Death is not frightening, according to Birmingham Historical Society Trustee Wilhelmina Thomas, who leads tours through the historic Oak Hill Cemetery. She is among a number of volunteers who dress in period costumes and portray a deceased character buried there. Ms. Thomas brings to life the stories of Birmingham’s founders, politicians, and civil rights leaders. But she particularly likes to draw attention to the black elitists who are buried there as they are often overlooked in Birmingham’s history.
“The majority of the Black people in the cemetery were business owners, pastors, and started churches,” Wilhelmina explained. “When we’re looking at the Black people buried at Oak Hill, in the late 19th century, they’d have been the elitist. They were defined by the color of their skin and by how much money they had. The Black people who are buried there were very well educated, spoke more than one language, and were trying to build a community.”
In researching and telling the stories of residents buried there, Wilhelmina Thomas has become a compassionate voice of black history, and along with other volunteers, keeps Oak Hill residents ‘alive’.
Volunteers lead walking tours on the second Saturday of every month. Learn more and get tickets on Oak Hill’s website.
Steve Williams was a wonderful friend to Birmingham Historical Society and a contributing member prior to his death this month. Most recently he lent a photograph from his archive in Eufala for publication in our recent Shades Creek book. Over a period of many years he served as a Trustee, President, and Chairman of both the Finance and Investment Committees.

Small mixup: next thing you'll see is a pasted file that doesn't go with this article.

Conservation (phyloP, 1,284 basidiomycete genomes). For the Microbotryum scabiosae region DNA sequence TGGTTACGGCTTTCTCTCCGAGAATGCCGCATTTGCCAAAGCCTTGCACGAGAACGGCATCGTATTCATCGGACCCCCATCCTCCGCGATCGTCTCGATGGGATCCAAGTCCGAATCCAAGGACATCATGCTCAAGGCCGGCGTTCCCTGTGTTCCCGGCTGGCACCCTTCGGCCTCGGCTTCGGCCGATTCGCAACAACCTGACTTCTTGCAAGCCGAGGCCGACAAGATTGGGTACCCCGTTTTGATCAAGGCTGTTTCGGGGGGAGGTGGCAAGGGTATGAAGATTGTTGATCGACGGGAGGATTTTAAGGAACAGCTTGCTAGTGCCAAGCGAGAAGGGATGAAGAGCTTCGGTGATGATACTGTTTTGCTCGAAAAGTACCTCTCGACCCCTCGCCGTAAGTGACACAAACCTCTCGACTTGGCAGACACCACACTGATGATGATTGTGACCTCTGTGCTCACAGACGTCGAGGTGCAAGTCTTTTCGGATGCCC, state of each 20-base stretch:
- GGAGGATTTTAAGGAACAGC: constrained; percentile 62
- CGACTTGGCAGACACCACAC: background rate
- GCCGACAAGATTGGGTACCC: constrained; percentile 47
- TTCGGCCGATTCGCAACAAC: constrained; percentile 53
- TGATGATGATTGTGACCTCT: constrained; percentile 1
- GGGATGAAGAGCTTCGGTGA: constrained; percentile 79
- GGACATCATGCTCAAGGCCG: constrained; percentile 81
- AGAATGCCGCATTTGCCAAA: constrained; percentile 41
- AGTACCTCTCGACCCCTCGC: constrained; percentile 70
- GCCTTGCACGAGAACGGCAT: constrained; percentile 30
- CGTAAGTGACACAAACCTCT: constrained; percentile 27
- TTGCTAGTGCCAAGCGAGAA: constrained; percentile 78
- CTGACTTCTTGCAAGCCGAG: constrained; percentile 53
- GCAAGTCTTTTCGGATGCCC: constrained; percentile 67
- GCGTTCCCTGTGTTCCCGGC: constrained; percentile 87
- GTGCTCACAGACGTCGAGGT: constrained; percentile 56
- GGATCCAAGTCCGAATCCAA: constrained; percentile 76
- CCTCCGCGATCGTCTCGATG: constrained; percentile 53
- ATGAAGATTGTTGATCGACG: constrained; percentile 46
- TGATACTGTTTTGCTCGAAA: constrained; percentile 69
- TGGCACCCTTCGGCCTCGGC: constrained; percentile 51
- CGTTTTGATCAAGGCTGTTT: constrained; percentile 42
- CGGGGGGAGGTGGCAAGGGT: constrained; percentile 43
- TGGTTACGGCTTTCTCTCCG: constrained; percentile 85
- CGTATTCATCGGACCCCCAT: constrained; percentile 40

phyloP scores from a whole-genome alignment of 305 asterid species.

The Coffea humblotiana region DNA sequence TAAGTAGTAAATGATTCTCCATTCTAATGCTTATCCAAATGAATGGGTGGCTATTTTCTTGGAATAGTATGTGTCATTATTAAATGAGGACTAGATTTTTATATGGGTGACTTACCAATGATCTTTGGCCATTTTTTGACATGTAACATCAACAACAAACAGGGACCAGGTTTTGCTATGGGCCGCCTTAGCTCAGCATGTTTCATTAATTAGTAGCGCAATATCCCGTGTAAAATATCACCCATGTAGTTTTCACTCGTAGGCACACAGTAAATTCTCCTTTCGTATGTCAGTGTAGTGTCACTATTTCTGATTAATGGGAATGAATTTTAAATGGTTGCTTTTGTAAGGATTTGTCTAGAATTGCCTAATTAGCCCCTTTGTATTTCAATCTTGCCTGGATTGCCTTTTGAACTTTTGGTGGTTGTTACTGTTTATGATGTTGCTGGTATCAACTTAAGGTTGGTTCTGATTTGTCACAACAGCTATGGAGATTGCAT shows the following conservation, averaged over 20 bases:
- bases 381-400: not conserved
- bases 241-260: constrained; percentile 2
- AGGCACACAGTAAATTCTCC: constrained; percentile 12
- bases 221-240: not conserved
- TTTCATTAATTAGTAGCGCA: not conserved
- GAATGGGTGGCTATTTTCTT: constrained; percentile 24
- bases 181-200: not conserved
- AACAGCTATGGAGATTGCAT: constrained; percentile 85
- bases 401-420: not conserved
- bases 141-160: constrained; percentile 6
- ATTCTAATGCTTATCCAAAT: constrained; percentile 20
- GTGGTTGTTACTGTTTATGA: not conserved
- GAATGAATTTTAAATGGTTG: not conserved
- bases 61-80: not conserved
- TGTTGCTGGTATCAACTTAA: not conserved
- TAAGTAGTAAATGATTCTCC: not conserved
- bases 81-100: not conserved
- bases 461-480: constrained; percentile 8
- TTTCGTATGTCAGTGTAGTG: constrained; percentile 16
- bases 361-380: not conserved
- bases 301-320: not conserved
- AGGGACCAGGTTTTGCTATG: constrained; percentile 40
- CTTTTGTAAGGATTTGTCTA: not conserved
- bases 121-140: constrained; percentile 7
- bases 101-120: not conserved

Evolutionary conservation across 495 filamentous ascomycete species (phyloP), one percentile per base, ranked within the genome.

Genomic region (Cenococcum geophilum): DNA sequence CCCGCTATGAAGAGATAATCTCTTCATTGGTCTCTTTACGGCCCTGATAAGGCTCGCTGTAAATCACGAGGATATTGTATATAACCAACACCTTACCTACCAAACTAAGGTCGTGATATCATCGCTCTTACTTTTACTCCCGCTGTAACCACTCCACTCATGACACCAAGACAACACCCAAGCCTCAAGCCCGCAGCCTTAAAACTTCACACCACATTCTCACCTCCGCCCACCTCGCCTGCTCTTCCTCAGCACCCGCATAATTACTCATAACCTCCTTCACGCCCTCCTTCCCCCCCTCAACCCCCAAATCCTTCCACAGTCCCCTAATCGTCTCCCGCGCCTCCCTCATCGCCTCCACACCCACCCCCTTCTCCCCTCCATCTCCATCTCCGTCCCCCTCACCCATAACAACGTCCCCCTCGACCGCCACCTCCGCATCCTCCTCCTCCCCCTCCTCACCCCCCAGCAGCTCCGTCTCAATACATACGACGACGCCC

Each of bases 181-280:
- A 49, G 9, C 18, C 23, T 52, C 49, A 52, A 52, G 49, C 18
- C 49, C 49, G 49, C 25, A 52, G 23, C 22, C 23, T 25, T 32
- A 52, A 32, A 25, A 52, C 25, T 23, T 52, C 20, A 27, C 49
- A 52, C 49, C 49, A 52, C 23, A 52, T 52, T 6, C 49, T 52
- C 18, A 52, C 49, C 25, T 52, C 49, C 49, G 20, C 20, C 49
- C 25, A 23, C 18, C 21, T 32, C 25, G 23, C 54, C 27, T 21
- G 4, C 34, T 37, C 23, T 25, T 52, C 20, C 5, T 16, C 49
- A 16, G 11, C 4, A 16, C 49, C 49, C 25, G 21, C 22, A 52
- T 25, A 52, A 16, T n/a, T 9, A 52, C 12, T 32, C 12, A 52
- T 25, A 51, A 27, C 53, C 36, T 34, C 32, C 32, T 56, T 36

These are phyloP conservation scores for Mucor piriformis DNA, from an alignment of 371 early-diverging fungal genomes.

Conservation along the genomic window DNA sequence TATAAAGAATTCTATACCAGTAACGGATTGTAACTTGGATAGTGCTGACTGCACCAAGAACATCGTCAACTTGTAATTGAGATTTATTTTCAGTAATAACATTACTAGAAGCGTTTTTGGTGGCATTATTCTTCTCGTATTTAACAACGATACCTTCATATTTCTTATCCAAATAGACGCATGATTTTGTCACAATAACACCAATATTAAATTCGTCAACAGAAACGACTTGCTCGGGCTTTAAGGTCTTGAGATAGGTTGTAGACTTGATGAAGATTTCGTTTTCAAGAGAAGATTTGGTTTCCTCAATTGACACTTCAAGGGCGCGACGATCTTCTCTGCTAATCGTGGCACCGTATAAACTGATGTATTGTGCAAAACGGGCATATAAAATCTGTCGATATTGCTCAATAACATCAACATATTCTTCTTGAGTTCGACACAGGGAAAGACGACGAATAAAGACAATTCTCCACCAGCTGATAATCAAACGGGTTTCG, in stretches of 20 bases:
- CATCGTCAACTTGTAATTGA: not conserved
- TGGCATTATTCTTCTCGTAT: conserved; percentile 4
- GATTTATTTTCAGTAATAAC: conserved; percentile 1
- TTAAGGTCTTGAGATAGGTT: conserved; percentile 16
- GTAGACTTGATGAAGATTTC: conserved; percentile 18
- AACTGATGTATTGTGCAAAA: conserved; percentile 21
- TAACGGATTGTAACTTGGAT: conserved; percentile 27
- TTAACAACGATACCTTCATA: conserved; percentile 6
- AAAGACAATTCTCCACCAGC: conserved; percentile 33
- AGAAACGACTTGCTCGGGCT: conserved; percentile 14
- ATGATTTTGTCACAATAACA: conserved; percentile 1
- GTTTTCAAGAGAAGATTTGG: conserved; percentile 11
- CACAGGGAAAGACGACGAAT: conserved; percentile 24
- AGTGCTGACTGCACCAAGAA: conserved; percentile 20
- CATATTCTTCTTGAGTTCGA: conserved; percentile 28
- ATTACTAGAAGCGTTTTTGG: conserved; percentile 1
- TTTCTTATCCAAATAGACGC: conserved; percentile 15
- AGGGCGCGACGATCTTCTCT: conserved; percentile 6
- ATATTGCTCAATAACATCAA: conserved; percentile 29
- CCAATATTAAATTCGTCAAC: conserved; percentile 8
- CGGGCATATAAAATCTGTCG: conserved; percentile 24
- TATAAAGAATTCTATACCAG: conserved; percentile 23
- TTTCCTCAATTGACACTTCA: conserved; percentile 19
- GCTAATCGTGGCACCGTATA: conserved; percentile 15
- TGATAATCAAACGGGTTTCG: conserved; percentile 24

As President in 1980, he led the Society’s Trustees though a series of long-range planning sessions conducted by the heads of both the American Association of State and Local History and the National Trust for Historic Preservation. These sessions, held at Protective’s Headquarters, set the agenda of our institution for subsequent decades. The former resolved that the Society would not collect records, documents, and artifacts; the later that it would direct research, publishing, and educational efforts toward the preservation of historic landmarks and districts. The Society’s Finance Committee met in his offices at Protective. Here also, working with Steve, Trustees first formulated endowment policies, crafting guidelines for investment policy. This was cutting edge planning for non-profits in the mid1980s.
Steve also supported the younger trustees when we decided to renovate a historic house and move our offices to the Sloss Furnaces. One day he took me out to lunch and shopping … at the Protective Corporation surplus furniture warehouse. He told me I could have anything I wanted. I picked the burnt-orange covered conference chairs and table that we long enjoyed, quite a step up from our army-surplus office desks and chairs. Steve always encouraged us to write more about people. I think of him fondly when we do and it is deeply rewarding to recall and write about our association with him.